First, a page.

Moving or parked, cars pose a constant threat to children. During the summer months, the interior temperature of a car can reach fatal levels within a few minutes. Keep your kids safe with these must-know tips.
The Grim Statistics
In 2003 alone, 42 children died of heat stroke because they had been left inside a vehicle. In July and August 2003, 22 children tragically died after being trapped in car trunks. Leaving children unattended in or around vehicles is a serious problem. More than one thousand cases involving injury or death have been documented so far. Those injuries and deaths were caused by heat stroke, a vehicle being put in motion by a child, children being hit by vehicles backing up, children choking while alone in a car, being kidnapped, toxic fumes, activation of automatic power controls, or being trapped in car trunks. Children should never be left unattended in or around vehicles.
(Source: Kids ‘N Cars, 2004.)
When it’s hot outside the temperature in a car interior can reach dangerous and sometimes fatal levels in a matter of minutes. Young children – especially infants – are more sensitive to variations in temperature than adults and are the most vulnerable to quick temperature changes.
In addition to the children who die from motor vehicle crashes, many children die every summer from heat exposure when left in cars. From 1996 to 2000, more than 120 children– most three and younger–died from heat stroke after being trapped in cars. Even children who survive serious heat exposure often have severe disabilities as a result of irreversible brain damage from lack of oxygen.
Studies show that regardless of the color of the car, its seats, or if the windows are cracked, interior temperatures can rise from 96 degrees to 150 degrees in a matter of 20 minutes, with a sharp rise in the first 10 minutes. With such hot temperatures, a few moments can have drastic consequences.
Infants and young children in hot cars can experience heat stroke within only a matter of minutes. Heat stroke causes children's skin to become red and dry. They become unable to produce the sweat needed to reduce their core body temperature; the heart rate quickens and they eventually become confused and lose consciousness before the organ systems fail. When there is not enough oxygen in the car for a long enough period of time, children die of asphyxiation, as well as heat exposure.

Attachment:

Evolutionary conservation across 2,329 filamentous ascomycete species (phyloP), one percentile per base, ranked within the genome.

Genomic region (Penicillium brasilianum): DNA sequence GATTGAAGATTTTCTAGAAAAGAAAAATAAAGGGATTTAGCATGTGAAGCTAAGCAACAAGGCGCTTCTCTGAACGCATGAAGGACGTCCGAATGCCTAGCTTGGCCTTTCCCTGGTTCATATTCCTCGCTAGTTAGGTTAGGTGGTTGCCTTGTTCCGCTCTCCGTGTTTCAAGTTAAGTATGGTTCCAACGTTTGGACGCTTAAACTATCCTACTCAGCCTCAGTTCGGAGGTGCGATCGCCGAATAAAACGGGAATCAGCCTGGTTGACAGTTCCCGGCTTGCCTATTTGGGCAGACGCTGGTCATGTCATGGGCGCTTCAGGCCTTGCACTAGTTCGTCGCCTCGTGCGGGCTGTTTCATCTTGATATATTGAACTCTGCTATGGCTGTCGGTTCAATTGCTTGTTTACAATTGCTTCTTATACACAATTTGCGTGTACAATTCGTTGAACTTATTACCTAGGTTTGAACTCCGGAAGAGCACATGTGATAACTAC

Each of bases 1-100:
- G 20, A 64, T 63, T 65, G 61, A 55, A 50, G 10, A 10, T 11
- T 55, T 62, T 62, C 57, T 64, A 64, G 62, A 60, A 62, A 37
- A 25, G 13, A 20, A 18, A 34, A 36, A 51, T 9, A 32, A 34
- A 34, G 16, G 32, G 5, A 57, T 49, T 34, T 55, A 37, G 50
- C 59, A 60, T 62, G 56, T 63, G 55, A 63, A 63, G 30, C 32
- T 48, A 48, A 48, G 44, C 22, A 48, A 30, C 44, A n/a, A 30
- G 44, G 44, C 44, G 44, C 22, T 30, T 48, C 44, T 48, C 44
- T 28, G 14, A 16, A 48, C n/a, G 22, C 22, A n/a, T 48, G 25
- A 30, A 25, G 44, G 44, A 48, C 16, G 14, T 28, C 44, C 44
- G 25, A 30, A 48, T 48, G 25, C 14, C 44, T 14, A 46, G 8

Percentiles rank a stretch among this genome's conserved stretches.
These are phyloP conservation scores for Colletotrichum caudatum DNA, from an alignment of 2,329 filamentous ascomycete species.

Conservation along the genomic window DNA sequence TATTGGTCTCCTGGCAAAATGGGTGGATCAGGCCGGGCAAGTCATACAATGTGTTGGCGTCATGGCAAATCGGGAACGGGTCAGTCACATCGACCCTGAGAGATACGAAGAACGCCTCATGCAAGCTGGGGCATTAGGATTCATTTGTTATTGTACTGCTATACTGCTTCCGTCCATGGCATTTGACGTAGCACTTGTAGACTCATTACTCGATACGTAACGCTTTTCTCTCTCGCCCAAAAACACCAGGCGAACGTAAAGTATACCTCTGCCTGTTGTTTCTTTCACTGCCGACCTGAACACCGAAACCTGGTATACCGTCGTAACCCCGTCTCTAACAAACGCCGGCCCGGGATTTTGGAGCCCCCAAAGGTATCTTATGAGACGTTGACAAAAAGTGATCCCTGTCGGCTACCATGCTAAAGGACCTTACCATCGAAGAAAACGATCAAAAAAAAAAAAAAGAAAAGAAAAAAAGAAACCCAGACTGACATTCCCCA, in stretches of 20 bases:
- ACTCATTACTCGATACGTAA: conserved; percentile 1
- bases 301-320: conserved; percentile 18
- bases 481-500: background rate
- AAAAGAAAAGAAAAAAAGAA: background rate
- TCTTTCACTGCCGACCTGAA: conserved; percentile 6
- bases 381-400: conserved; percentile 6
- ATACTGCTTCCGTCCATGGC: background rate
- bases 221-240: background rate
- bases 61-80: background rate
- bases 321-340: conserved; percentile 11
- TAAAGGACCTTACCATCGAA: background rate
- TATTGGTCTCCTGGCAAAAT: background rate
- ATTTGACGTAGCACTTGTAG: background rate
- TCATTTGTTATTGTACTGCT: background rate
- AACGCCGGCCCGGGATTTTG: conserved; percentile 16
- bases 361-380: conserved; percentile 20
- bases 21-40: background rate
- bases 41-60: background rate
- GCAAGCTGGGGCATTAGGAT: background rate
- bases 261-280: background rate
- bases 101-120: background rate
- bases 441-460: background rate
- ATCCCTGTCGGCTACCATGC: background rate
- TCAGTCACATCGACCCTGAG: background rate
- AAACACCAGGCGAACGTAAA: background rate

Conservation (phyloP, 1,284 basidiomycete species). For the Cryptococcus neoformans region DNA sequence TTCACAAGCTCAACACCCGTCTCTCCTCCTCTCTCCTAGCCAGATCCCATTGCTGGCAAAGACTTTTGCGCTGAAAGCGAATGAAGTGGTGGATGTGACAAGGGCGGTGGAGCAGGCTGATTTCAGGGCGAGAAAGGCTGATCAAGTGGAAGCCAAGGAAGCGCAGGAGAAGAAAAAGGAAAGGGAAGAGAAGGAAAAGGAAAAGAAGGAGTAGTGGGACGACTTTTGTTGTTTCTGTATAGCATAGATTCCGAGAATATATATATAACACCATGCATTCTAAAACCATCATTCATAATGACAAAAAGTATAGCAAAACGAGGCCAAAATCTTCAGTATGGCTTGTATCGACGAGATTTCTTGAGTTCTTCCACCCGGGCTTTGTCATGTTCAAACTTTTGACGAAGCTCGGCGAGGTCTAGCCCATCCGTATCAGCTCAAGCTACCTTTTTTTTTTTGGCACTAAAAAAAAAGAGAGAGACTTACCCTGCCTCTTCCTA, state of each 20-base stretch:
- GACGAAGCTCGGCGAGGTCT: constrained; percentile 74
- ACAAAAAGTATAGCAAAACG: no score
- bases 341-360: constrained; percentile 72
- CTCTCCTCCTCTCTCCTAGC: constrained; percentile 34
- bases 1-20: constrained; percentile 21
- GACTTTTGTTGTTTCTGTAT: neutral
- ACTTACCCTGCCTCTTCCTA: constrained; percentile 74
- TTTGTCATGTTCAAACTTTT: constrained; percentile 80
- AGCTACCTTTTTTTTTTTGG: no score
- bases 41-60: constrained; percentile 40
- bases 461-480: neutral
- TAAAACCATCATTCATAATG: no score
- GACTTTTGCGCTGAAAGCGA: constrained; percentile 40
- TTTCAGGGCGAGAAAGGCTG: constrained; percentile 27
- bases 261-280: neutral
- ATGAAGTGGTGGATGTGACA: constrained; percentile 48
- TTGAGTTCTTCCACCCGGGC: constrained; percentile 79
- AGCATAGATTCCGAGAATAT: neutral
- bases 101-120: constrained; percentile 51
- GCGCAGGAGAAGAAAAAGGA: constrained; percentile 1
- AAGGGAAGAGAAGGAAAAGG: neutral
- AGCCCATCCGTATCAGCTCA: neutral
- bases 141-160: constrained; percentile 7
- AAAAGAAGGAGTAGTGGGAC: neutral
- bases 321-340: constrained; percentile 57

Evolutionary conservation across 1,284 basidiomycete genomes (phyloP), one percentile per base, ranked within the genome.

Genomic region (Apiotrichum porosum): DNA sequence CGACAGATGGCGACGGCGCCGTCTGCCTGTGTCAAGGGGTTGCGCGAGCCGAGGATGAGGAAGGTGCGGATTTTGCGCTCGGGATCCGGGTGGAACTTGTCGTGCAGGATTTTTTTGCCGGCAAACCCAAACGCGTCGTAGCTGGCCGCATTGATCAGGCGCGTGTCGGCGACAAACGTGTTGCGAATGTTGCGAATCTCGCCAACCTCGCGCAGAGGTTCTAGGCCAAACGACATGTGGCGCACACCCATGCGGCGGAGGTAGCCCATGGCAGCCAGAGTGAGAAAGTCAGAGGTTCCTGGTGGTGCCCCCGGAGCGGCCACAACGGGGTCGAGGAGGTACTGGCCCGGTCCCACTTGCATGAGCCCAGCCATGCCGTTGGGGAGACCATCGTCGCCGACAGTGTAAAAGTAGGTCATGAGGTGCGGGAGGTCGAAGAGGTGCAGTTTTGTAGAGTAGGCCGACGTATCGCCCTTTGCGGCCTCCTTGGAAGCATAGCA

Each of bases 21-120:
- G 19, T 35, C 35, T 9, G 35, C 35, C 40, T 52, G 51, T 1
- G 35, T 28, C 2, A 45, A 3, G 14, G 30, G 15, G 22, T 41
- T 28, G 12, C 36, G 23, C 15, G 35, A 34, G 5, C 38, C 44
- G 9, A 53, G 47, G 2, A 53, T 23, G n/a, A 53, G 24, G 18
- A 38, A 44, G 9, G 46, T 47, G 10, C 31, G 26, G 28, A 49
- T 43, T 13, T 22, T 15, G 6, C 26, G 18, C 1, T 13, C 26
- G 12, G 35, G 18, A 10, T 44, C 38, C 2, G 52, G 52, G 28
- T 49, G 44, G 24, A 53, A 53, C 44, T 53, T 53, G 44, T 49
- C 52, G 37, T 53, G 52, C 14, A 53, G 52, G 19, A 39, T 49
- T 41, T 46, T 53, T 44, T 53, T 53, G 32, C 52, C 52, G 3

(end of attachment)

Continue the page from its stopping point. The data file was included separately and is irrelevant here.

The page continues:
Leaving Children Unattended in Hot Vehicles
Small children and infants are more sensitive to extreme heat. According to Dr. Martin Eichelberger, director of trauma surgery at Children’s National Medical Center and president of the National SAFE KIDS Campaign, "Heat rapidly overwhelms the body’s ability to regulate temperature. In a closed environment, the body can go into shock and circulation to vital organs will begin to fail."
Heat exhaustion can occur at temperatures above 90 degrees and heat stroke can occur when temperatures rise above 105 degrees. When a child is enclosed in a hot car, the child loses body fluids and salts through sweat-ing, causing heat exhaustion. If not treated immediately, heat exhaustion can lead to heat stroke. In heat stroke, a child can no longer sweat. The body temperature rises to deadly levels leading to severe damage to the brain, liver and kidneys, or even death.
Keep in mind that a car is basically a metal box. The hot sun can turn this metal box into an oven. Nobody would ever consider leaving a child in an oven. When the outside temperature is 93 degrees Fahrenheit, the temperatures inside a car can reach 125 degrees in just 20 minutes and 140 degrees in 40 minutes even if a window is cracked open. A car parked in direct sunlight can reach 131- 172 degrees Fahrenheit, even after only fifteen minutes. At that temperature it only takes a matter of minutes for children to die or suffer permanent disability.
(North Carolina Department of Health and Human Services, 1999)
Of the reported deaths, more than a third involved children who had crawled into unlocked cars during play and then perished in the sweltering heat. With children that are naturally curious and often lacking in fear, unlocked cars can pose serious risks. Once a child gets into a vehicle, they often do not have the developmental skills to get themselves out again.
(University of Michigan Health System)
General Motors and SAFEKIDS have teamed up to launch the “Never Leave Your Child Alone” campaign to inform parents and caregivers about the dangers of leaving children alone in a car. They want to teach parents that because a child’s core body temperature increases three to five times faster than an adult’s, even a quick errand could be fatal.
To make sure your child is safe in your vehicle this summer:
Never leave a child unattended in a motor vehicle, even with the window slightly open. On a sunny day, the temperatures inside a vehicle can reach potentially deadly levels in minutes.
- Lock car doors and trunks – even at home – and keep keys out of children’s reach.
- Watch kids closely around cars, particularly when loading and unloading.
- Make sure all children leave the vehicle when you reach your destination. If you’re afraid you might forget a sleeping infant in the car, leave the diaper bag by your purse or briefcase on the front seat.
- If the car has been parked in the heat, make sure the carseat and seat buckles aren’t too hot before sitting and securing your child in a seat.
Return to our Summer Safety Survival Guide.